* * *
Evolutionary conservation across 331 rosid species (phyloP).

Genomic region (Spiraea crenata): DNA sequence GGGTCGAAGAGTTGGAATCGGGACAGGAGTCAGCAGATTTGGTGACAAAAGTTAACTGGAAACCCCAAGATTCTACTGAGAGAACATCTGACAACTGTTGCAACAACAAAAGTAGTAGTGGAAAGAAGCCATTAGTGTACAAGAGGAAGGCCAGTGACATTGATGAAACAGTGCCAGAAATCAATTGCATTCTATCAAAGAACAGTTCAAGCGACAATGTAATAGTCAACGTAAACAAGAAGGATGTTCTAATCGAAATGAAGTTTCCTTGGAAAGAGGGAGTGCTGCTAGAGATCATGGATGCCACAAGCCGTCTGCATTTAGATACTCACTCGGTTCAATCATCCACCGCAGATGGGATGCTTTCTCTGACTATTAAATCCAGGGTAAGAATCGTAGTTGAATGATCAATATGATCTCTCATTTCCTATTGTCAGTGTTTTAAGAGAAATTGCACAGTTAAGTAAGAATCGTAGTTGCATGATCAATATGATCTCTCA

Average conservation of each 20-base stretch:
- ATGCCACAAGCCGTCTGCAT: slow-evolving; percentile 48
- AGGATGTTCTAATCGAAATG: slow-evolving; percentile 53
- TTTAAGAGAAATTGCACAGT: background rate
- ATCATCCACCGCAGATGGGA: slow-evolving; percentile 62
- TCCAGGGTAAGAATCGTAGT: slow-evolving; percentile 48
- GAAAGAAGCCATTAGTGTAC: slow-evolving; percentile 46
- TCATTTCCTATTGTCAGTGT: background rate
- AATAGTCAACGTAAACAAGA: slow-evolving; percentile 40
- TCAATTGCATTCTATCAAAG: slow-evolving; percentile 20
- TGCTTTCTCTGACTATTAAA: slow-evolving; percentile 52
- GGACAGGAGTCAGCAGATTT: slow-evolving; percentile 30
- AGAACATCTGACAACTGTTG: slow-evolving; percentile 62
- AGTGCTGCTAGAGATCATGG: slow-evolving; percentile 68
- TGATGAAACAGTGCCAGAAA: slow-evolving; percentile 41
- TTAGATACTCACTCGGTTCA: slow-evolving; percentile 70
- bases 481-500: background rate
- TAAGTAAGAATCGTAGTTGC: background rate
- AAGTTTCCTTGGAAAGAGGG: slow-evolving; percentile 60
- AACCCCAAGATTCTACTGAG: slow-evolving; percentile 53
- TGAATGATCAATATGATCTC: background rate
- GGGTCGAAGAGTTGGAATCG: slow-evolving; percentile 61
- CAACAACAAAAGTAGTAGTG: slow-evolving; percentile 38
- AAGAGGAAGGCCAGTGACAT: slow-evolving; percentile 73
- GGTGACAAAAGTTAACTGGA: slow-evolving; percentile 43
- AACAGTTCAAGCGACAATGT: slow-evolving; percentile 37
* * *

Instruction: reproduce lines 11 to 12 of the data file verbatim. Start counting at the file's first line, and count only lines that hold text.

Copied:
- AATAGTCAACGTAAACAAGA: slow-evolving; percentile 40
- TCAATTGCATTCTATCAAAG: slow-evolving; percentile 20